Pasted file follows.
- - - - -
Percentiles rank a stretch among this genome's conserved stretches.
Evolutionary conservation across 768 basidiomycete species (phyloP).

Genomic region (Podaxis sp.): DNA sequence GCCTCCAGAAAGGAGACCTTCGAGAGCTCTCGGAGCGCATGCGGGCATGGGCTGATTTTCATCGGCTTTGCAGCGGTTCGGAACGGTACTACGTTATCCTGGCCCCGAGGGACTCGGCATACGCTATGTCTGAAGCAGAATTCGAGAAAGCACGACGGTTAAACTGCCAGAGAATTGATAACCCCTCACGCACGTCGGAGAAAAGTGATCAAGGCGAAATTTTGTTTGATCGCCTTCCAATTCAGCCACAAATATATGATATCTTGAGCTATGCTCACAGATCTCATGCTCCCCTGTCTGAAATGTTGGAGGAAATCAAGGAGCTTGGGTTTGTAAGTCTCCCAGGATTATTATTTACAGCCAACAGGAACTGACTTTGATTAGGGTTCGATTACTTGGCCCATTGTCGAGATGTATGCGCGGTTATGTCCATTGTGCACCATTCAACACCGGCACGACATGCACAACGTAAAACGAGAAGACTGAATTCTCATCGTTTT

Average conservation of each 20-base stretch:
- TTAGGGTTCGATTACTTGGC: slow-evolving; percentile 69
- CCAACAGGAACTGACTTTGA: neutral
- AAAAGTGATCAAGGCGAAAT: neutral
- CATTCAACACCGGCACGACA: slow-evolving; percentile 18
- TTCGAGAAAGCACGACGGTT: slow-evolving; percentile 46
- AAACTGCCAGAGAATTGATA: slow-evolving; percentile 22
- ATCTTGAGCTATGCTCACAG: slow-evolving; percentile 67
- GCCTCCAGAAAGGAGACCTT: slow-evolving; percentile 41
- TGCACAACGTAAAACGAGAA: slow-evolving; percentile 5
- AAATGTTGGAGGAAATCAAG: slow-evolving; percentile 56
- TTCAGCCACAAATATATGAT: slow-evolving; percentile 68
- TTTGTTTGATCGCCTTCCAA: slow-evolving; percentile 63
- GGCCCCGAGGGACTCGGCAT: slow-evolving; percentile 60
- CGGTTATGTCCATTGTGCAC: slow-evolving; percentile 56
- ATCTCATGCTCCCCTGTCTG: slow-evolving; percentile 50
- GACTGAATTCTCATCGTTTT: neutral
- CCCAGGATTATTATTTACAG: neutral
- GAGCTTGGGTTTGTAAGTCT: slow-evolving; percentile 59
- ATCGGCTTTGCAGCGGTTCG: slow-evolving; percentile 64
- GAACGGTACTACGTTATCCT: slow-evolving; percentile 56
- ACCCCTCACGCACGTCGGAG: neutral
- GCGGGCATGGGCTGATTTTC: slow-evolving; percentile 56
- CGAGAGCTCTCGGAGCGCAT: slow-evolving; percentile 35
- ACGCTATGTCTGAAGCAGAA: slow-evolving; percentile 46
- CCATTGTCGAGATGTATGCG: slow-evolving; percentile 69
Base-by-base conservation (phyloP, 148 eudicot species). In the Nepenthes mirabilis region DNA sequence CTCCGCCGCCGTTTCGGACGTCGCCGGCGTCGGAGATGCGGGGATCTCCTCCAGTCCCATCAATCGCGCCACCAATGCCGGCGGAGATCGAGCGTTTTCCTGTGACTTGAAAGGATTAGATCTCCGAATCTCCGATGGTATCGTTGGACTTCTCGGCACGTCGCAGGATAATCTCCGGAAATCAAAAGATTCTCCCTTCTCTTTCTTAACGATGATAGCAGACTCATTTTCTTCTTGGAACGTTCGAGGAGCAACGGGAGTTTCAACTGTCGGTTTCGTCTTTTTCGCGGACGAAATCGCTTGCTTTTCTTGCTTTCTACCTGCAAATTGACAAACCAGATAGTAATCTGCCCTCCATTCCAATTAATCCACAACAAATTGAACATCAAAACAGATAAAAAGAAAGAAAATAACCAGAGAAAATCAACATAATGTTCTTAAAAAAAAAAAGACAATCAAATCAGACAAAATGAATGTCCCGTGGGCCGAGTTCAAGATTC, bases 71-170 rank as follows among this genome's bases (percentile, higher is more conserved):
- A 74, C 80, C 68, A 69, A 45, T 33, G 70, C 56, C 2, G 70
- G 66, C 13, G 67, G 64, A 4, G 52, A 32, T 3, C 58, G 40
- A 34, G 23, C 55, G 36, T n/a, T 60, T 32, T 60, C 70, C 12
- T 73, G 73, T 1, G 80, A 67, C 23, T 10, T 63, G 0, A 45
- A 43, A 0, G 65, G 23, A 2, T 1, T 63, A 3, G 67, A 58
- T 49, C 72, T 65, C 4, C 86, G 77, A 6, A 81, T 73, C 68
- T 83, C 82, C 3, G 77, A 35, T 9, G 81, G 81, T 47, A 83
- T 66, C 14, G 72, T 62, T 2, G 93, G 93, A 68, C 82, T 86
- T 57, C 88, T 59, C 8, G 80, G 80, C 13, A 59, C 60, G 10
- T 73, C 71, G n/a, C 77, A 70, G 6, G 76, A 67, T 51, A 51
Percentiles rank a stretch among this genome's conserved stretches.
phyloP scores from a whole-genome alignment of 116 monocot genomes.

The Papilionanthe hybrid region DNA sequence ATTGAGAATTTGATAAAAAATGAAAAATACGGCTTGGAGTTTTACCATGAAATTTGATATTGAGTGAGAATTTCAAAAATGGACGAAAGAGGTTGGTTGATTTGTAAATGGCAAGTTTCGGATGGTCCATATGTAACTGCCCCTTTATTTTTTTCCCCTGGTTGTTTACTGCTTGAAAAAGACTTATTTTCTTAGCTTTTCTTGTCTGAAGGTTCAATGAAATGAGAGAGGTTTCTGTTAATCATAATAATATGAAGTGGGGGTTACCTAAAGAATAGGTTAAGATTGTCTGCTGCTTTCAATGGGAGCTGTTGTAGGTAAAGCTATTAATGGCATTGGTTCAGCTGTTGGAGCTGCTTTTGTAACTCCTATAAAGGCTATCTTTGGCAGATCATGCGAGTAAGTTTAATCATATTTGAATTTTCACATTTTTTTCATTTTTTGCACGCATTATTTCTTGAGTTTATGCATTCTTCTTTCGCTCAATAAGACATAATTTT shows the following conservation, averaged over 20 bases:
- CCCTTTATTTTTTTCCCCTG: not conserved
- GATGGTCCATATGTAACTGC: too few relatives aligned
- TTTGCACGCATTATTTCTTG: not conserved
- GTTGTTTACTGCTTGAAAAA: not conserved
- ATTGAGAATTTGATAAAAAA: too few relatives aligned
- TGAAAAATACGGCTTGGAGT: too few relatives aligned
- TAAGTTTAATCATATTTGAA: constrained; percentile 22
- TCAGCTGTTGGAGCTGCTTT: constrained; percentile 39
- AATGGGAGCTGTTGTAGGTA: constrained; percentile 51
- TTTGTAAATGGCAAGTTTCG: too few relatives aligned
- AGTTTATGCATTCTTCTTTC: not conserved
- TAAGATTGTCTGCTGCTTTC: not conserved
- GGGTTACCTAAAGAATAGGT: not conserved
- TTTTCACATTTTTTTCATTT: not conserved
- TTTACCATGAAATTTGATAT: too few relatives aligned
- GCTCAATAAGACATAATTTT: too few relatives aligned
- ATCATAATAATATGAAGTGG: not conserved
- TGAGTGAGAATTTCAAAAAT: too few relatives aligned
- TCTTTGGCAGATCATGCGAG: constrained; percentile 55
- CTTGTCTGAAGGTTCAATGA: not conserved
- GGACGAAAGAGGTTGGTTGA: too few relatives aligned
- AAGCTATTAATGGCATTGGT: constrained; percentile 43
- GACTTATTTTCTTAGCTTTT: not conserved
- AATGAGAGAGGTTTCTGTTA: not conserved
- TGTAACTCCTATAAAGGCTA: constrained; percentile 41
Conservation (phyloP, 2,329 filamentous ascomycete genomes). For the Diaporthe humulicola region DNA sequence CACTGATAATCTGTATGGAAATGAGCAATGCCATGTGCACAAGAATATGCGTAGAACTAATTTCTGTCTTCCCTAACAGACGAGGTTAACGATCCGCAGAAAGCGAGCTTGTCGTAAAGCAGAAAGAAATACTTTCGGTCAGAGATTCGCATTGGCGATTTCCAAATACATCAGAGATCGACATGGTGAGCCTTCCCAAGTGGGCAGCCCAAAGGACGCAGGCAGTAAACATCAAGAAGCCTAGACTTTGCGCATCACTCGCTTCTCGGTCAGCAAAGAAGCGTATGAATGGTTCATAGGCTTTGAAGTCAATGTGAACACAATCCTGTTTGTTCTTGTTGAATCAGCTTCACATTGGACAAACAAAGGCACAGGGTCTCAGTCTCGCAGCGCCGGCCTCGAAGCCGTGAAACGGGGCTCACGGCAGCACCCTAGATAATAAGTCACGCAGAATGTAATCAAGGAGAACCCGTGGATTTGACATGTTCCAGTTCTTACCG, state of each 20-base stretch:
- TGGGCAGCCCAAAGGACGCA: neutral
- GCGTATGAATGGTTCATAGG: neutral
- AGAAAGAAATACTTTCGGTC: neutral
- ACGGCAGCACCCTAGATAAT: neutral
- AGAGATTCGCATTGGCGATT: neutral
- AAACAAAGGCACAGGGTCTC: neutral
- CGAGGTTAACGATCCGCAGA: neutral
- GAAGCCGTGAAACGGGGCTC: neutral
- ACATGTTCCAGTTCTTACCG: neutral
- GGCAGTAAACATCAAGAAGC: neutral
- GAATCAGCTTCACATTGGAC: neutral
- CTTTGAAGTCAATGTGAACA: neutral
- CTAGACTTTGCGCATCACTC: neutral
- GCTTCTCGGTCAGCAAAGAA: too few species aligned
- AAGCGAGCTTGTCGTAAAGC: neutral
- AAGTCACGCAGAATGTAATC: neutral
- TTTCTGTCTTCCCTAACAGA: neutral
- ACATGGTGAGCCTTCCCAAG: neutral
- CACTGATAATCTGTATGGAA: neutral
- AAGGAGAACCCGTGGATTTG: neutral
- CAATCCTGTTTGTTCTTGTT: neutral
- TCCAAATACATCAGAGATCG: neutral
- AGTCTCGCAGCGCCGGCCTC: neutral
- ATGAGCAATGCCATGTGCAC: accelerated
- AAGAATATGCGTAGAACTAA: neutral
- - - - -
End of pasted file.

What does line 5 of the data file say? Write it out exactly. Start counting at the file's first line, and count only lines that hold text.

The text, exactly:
- TTAGGGTTCGATTACTTGGC: slow-evolving; percentile 69